3 Ways Podcasting Has Broadened My Horizons

Podcasting Has Changed My Life

A lot of folks will make that claim. For many, they will point to the monetary gains as the biggest change. But for me, there are three other changes that are way more valuable. They are changes I have seen in most podcasters and so I believe anyone getting into podcasting will experience them too.

Now before I get to them, let me give you a quick history lesson on me and my path.

When I first started my professional career, podcasting barely existed. Sure some folks were offering digital audio but it was very tiny. It was only after I had been at my first job in radio that podcasting really started to take off. Apple really made it popular when they added the podcasting store to iTunes following the introduction of the iPod. Then a few short years later, the iPhone came out and the future of digital media would never be the same.

As someone who always loves to experiment with new technology, I saw podcasting as an opportunity for our station to reach a larger audience with valuable content. Within a few weeks, we started to take our 5am newscast and make that available as a digital download. And just like that, I had produced my first podcast.

Later, I took a different “radio” job. This time, I would be working for the syndicated news network of one of the largest newspapers in the United States. While radio was their top priority, more than 50% of my time was spent on podcasting.  Now, I still always had my eye on the ultimate prize of getting on the radio, but it was podcasting that provided me with amazing opportunities. I got to interview countless experts in every field imaginable. I produced shows that would reach half a million people every month. I even had the opportunity to create several new podcast shows, all while having the backing of a major publisher. It was an incredible experience.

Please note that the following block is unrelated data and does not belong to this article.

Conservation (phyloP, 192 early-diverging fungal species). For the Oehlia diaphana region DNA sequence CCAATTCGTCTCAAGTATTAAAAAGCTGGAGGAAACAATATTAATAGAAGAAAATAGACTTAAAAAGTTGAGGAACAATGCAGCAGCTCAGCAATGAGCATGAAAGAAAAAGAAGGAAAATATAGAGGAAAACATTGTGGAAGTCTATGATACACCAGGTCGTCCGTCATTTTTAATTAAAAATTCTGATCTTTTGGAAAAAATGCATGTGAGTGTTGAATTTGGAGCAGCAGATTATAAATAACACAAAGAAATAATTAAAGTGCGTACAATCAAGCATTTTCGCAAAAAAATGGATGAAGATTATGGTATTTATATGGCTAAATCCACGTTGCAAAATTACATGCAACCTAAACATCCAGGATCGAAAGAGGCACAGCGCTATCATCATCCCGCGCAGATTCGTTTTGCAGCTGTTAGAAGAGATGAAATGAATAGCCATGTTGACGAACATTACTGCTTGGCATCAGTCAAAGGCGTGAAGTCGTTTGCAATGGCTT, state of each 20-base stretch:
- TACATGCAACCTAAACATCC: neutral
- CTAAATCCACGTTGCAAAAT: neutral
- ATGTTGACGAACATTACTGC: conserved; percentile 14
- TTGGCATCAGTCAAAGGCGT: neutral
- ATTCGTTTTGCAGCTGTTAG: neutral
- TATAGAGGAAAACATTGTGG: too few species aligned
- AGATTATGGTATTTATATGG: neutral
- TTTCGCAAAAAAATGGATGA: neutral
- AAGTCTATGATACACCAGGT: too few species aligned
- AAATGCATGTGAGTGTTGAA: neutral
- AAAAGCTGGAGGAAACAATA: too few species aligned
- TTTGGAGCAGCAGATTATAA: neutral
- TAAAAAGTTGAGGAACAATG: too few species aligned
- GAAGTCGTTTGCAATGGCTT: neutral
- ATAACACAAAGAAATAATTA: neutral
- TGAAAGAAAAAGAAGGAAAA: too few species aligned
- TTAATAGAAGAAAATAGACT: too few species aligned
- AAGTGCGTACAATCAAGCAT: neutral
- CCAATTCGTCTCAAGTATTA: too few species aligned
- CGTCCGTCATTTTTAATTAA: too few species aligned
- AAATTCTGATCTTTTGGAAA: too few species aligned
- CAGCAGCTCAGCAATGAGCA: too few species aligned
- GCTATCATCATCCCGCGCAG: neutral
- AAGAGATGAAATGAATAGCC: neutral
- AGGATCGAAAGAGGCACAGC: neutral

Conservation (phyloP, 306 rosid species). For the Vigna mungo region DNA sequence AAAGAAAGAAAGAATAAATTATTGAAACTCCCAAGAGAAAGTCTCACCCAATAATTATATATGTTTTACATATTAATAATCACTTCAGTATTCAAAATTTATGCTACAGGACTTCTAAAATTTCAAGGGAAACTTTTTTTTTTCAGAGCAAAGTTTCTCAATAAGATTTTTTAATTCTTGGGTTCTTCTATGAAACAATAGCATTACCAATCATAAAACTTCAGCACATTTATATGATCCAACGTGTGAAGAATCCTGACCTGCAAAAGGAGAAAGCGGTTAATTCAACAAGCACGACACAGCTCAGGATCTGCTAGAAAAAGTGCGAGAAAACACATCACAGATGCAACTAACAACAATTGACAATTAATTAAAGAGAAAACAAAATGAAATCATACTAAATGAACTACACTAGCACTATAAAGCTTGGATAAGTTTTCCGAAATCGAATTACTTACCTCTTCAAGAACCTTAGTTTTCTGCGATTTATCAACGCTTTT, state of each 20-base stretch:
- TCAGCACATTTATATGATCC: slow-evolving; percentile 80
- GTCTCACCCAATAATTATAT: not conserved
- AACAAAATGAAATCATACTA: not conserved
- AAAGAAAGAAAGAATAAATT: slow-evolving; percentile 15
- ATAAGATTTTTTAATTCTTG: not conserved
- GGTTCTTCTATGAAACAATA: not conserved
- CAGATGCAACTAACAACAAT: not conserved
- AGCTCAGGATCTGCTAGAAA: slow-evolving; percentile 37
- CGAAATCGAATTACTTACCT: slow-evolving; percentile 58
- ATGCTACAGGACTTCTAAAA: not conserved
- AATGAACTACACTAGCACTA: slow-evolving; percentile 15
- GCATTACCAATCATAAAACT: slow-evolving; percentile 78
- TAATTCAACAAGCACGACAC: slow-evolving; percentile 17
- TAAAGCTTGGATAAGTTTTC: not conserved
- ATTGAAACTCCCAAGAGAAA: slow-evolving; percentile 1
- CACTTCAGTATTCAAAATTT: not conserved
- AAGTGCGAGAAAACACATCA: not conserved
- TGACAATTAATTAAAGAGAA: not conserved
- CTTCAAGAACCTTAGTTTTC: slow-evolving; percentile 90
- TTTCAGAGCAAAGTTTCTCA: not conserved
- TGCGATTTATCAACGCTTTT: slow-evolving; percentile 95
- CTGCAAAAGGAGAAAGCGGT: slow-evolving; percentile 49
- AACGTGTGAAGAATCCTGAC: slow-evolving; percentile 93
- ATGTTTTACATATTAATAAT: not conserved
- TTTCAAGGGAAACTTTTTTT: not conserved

However, the future of radio was not so bright and this publisher decided it was time to exit that business. They laid off all of the radio staff and effectively shut down their podcasts at the same time. (They have since reversed course and are producing podcasts once again).

Now, I found myself out of a job, trained in an industry that one of the top publishers saw no future in. But that’s when it hit me. I wasn’t really a radio professional. I had become a podcast professional. And so I took this opportunity to go out on my own and build a business in a field that didn’t even exist when I first started working.

Now, nearly two years after I started down this journey as an independent podcast producer/consultant, I am reflecting on how this has changed my life.  It has forced me to learn an incredible amount of new skills. It has given me the confidence to launch several new business ventures (something I never thought I would ever do). And it has introduced me to hundreds of amazing people just like me that I would never have met had I not taken this plunge. Frankly, I see most podcasters experiencing the same changes. So let’s go through those.


Having your own podcast is more than just talking into a mic. Yeah, I knew how to edit and produce audio, but many new podcasters don’t.  But thanks to YouTube videos, coaching sessions, and just bravery many of them have taught themselves this skill.  And the audio portion is still just a fraction of the work we podcasters take on.